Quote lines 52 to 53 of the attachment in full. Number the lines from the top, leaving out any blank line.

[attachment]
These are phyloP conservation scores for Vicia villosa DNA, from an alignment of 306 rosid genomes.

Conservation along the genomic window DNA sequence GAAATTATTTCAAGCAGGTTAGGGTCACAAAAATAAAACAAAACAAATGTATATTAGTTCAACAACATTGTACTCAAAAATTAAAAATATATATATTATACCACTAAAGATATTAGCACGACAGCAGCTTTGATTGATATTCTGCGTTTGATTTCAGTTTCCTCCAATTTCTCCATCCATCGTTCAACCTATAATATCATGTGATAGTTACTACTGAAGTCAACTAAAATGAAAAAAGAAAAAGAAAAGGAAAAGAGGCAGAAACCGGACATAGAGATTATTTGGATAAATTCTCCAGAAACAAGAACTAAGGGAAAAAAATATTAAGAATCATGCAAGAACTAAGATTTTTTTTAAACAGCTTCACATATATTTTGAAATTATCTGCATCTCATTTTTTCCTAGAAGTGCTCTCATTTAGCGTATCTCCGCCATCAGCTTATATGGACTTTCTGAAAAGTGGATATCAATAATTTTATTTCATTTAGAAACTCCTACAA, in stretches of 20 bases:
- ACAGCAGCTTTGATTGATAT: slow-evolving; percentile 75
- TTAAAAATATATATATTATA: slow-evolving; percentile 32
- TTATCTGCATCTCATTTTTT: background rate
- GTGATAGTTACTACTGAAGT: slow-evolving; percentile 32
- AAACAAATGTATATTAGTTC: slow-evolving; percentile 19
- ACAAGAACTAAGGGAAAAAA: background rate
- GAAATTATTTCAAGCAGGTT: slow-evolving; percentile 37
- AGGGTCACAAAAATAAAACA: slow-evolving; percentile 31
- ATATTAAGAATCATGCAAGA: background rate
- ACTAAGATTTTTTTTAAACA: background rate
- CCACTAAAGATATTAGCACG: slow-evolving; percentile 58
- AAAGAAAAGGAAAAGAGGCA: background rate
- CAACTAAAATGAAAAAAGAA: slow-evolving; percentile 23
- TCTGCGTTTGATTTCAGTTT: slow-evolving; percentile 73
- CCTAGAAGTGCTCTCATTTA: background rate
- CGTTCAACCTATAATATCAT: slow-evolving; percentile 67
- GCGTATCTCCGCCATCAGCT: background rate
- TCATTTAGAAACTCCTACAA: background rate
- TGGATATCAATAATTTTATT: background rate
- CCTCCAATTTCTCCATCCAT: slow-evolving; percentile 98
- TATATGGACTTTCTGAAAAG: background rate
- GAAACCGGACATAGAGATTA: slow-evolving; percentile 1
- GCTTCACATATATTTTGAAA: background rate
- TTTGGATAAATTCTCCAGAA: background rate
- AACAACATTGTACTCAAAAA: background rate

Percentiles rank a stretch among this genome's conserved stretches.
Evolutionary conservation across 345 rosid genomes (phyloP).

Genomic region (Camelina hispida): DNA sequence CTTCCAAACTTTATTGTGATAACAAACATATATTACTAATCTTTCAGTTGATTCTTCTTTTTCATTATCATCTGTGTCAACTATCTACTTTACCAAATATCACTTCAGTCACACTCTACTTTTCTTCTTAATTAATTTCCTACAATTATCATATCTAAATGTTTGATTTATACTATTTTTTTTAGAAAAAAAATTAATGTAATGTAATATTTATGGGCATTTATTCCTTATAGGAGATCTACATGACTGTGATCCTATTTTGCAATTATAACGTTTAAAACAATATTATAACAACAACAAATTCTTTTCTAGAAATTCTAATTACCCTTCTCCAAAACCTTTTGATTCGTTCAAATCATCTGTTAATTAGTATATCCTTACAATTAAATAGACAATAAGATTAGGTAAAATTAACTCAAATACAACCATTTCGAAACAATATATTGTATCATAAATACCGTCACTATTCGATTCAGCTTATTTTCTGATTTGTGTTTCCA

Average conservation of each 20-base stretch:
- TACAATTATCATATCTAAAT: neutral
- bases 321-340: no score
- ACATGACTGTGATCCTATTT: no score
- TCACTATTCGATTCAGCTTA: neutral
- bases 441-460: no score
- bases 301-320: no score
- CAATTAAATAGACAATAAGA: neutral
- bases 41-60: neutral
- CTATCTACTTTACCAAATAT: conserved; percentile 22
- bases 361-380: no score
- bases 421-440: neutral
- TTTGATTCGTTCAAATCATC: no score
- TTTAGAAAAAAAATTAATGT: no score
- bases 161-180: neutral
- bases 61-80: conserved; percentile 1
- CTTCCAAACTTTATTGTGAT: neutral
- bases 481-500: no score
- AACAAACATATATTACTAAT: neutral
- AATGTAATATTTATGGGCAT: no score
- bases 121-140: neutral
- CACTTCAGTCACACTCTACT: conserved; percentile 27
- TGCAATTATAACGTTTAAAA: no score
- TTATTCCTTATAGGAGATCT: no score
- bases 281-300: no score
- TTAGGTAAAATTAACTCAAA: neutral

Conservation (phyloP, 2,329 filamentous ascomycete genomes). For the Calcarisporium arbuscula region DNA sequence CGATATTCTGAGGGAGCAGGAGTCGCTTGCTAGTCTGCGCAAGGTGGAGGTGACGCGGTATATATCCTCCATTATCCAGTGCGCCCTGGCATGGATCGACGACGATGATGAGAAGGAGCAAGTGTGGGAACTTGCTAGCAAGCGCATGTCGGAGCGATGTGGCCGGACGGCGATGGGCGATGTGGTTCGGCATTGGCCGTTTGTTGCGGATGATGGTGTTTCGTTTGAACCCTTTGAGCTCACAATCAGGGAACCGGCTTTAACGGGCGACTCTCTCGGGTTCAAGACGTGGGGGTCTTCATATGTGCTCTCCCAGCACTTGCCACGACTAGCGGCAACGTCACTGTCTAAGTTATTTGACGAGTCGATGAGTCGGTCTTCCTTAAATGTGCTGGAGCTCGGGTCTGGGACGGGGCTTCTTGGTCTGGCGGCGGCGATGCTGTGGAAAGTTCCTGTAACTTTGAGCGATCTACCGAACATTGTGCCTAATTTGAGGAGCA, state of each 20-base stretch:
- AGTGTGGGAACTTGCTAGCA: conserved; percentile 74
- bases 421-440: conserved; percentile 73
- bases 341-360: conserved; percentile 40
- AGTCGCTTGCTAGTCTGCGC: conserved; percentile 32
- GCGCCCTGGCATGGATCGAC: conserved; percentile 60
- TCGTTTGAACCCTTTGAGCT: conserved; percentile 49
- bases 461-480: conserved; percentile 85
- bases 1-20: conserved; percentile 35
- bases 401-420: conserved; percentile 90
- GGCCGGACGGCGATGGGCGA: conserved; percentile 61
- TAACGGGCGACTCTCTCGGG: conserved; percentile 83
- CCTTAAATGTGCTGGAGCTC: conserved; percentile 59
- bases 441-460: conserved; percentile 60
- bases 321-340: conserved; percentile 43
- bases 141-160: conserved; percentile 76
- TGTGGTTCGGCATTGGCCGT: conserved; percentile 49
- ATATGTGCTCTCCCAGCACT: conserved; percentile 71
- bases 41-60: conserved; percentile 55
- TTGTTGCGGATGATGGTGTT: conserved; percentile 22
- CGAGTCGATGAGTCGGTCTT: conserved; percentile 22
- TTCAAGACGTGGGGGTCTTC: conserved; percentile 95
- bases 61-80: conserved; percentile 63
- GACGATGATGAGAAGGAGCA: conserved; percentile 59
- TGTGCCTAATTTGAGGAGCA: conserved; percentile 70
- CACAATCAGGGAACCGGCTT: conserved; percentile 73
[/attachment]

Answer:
- CACTTCAGTCACACTCTACT: conserved; percentile 27
- TGCAATTATAACGTTTAAAA: no score